Conducted at the National Cancer Institute, a six-year study following over 500,000 people is the first to conclusively link fat intake to pancreatic cancer.
The U.S. participants (308,736 men and 216,737 women aged 50–71 years) completed an AARP Diet and Health Study questionnaire in 1995 and 1996, and were followed for an average of six years. The types and frequency of foods consumed during this time were noted (124 items), and a variety of health outcomes (including pancreatic cancer) were tracked.
Some were given two 24-hour dietary recall surveys within a year. Nutrient intakes were calculated from US Department of Agriculture databases, and pancreatic cancer data were collected from state cancer registries. Only cancers that occurred one year or more after the initial survey data until the end of 2003 were considered.
Compared with men who had the lowest fat consumption, men who consumed high amounts of total fats had 53 per cent relative rates of pancreatic cancer. Likewise, women who consumed high amounts of total fat had 23 per cent higher relative rates of pancreatic cancer as compared to their lowest-fat counterpart. Men and women with high saturated fat diets had 36 per cent higher relative rates of pancreatic cancer.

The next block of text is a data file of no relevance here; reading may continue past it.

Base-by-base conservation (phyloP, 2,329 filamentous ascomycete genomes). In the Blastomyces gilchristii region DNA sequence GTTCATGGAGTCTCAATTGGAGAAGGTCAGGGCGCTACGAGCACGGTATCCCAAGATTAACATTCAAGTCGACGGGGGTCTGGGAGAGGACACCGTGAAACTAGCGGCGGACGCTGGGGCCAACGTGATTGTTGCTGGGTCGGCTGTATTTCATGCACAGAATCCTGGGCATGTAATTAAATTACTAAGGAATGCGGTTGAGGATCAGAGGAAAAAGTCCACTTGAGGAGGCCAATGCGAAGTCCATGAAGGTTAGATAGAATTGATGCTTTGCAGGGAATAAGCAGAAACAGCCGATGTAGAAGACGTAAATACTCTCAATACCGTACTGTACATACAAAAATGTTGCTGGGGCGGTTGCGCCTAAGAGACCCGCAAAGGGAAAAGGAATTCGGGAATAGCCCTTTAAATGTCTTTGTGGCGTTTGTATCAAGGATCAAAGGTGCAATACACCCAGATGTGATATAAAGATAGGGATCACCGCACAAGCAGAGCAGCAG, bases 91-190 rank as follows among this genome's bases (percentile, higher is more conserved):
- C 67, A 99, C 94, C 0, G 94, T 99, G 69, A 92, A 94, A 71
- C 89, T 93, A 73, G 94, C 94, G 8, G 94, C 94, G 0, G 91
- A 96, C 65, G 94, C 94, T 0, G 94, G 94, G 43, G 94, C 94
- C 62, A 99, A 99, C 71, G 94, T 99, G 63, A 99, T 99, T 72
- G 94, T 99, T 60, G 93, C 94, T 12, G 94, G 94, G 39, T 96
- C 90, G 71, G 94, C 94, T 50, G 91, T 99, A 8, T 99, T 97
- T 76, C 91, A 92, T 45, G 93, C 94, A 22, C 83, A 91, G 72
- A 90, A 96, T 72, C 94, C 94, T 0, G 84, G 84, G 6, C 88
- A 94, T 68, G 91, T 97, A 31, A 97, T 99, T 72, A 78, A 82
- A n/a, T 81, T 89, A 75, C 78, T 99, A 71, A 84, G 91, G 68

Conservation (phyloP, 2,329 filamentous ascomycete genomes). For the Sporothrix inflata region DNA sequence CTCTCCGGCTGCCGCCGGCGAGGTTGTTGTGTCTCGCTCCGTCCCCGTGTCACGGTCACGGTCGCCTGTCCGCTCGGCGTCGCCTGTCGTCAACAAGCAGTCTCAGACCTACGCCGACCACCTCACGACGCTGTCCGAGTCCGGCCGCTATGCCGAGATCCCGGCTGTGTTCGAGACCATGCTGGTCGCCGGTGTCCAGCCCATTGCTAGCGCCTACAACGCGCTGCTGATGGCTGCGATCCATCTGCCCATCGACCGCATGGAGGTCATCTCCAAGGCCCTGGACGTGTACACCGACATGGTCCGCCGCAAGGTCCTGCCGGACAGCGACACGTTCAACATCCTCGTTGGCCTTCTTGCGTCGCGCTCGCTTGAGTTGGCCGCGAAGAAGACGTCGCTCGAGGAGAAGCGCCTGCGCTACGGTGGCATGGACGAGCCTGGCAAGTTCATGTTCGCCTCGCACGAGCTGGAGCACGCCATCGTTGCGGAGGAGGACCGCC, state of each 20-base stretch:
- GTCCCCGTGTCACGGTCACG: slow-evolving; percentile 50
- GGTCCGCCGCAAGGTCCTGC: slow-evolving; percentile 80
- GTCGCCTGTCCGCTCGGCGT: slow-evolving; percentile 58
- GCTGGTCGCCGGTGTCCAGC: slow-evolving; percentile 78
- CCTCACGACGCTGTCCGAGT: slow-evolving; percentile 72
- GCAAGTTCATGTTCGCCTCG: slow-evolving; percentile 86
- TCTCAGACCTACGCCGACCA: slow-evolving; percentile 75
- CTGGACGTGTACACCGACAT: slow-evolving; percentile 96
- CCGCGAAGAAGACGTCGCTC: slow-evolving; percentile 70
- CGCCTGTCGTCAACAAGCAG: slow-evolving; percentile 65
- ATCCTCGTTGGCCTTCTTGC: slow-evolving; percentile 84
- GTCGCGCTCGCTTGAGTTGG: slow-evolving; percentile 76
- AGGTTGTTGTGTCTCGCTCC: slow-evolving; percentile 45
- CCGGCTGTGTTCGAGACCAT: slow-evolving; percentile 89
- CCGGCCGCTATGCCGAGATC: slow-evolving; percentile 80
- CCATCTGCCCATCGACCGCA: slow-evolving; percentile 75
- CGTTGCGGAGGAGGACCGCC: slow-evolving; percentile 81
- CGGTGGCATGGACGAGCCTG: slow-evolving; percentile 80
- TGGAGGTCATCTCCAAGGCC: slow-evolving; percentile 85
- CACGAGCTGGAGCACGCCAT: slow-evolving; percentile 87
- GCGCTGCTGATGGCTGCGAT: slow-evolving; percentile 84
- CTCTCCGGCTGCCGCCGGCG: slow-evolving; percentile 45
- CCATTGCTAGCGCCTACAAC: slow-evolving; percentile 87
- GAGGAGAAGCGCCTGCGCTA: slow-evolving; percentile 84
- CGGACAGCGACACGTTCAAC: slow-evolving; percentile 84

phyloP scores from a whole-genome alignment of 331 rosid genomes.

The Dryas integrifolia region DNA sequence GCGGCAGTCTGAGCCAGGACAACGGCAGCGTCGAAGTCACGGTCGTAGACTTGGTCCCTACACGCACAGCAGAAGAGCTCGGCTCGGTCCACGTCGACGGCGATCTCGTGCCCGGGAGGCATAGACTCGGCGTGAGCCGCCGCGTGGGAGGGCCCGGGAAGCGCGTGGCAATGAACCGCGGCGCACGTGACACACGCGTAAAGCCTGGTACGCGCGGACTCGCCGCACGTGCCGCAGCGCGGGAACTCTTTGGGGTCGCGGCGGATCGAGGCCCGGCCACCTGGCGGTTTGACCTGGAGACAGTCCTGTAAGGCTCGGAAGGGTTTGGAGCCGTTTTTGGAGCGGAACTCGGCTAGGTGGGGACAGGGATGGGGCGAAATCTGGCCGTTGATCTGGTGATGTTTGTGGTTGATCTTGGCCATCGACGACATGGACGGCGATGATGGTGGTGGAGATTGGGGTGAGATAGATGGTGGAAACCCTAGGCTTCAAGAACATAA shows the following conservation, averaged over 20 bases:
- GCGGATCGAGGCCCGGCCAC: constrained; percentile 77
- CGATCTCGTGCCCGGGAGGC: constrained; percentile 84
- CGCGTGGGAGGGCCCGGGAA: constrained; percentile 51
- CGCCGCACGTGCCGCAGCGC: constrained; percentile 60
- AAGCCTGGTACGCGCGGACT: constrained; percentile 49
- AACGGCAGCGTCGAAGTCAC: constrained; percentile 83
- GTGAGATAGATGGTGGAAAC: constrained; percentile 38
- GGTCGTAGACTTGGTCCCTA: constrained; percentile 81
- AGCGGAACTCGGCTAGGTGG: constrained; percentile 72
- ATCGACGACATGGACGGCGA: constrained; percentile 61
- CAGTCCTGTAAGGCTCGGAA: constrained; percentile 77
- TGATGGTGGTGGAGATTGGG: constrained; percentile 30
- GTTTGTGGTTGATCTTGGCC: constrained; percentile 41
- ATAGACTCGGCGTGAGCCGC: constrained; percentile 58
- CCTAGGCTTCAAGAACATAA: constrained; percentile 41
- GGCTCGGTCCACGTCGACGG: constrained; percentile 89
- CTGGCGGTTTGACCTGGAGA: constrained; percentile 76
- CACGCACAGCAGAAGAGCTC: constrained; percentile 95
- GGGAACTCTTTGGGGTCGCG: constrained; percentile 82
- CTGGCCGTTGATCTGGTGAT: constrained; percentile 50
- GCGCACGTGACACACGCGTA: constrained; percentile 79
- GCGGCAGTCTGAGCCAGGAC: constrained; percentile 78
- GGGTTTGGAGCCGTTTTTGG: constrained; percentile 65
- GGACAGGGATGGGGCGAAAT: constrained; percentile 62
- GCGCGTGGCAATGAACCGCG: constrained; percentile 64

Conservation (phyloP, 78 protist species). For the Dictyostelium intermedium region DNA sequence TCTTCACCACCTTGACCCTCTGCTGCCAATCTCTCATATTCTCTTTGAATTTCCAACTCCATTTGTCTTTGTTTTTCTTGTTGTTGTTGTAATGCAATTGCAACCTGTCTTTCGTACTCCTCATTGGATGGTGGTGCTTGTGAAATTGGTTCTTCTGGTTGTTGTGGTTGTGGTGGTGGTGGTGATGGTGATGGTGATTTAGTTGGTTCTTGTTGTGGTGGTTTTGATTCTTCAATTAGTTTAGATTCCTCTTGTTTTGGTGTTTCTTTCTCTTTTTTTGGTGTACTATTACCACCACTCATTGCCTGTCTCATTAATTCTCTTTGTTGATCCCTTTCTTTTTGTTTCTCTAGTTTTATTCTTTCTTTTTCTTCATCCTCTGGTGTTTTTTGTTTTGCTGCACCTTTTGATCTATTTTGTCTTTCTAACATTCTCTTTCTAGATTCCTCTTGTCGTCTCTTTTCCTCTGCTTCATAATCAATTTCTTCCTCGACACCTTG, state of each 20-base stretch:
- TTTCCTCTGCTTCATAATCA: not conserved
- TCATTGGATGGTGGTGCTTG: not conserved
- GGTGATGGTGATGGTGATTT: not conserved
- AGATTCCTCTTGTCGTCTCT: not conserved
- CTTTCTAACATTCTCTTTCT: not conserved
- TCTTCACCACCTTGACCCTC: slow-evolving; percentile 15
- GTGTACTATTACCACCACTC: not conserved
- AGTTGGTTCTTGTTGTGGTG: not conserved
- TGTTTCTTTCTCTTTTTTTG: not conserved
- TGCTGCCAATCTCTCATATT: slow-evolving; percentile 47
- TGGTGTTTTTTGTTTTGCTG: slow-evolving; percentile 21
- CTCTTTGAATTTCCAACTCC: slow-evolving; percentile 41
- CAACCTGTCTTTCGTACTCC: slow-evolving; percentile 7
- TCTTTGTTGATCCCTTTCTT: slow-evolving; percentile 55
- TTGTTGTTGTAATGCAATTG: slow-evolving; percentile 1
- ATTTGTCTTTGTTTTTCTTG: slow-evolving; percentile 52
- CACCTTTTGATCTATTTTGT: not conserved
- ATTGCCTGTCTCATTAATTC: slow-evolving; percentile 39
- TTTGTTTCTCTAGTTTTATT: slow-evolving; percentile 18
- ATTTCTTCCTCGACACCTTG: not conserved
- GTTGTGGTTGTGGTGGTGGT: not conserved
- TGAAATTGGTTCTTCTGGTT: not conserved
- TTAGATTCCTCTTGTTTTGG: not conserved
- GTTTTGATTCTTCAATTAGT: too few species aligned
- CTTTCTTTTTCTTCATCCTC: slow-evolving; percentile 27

The researcher noted to have observed positive associations between pancreatic cancer and intakes of total, saturated, and monounsaturated fat overall, particularly from red meat and dairy food sources. We did not observe any consistent association with polyunsaturated or fat from plant food sources. Altogether, these results suggest a role for animal fat in pancreatic carcinogenesis.
The research, coauthored by Anne C. M. Thiébaut, Li Jiao, Debra T. Silverman, Amanda J. Cross, Frances E. Thompson, Amy F. Subar, Albert R. Hollenbeck, Arthur Schatzkin, and Rachael Z. Stolzenberg-Solomon, is in the June 26 issue of the Journal of the National Cancer Institute and is available online.